COVENTRY PATMORE had meant to spend the rest of his life at The Mansion House, Hastings. He loved the old brick house. He felt happy there with his young wife and his youngest son growing up before his eyes. Suddenly, in 1891, the owner of the house died, and despite the agreement by which Patmore leased the house for his lifetime, the new owner gave him notice to leave. Patmore was indignant. He loudly lamented 'the immense trouble and loss to me in various ways, I having built a big church opposite my door' and brought up many other arguments, but all were of no avail.
Francis Patmore, then still a boy, tells us 'I was with him in the garden when he got the letter. He was much agitated. "Kneel down, Piffie," he ordered, "and ask God to final us another house." I knelt on the gravel path and prayed as I had been told. Within a week we had an offer of The Lodge, Lymington, which proved an ideal home for the poet's last years.'*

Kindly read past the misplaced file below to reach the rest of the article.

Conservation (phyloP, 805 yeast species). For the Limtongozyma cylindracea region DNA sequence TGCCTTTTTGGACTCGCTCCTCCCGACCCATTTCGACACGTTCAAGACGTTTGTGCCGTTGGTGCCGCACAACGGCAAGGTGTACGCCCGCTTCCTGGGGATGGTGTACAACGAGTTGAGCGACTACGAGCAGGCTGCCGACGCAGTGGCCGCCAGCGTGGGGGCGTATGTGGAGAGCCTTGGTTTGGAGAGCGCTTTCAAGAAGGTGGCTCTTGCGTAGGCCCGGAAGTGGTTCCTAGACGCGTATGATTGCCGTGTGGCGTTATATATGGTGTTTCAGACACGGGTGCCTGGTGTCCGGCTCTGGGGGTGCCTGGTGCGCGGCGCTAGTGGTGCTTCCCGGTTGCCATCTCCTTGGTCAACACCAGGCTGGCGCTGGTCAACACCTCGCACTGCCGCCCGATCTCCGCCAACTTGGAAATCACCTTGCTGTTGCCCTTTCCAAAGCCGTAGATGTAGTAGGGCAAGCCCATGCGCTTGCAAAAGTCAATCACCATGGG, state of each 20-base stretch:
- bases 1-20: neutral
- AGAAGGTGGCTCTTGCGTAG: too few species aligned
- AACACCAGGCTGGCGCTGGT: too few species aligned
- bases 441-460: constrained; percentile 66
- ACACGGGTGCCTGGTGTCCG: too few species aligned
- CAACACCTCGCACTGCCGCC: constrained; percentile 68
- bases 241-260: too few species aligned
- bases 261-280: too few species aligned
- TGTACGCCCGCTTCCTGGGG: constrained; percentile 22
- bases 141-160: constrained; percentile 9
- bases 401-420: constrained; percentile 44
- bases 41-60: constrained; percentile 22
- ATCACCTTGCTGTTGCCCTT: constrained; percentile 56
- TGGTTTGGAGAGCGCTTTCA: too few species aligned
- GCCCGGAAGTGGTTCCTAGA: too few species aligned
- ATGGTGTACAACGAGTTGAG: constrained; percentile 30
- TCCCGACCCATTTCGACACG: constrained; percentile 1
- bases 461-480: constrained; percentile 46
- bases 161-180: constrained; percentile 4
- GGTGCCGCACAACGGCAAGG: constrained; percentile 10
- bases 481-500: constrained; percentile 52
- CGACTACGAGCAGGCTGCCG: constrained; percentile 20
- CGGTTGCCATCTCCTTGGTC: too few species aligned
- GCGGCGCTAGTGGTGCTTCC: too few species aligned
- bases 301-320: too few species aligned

After his indignation had died down, Patmore accepted his new residence with characteristic optimism. He left his family behind and went alone to inspect the new home. 'It was a bluish building,' says Gosse, 'standing coyly askew among trees, very retired and dowdy-looking, on a muddy point of land opposite the Isle of Wight.' Patmore wrote to his wife:
The house here is very attractive. It is about the size of ours, only a little queer and ramshackle in its construction, which makes it all the more individual. The gardens and grounds (three acres) are much nicer than ours, being much wilder and better timbered. . . . The surroundings are most beautiful and inspiring, Lymington is rather larger than Lewes, but more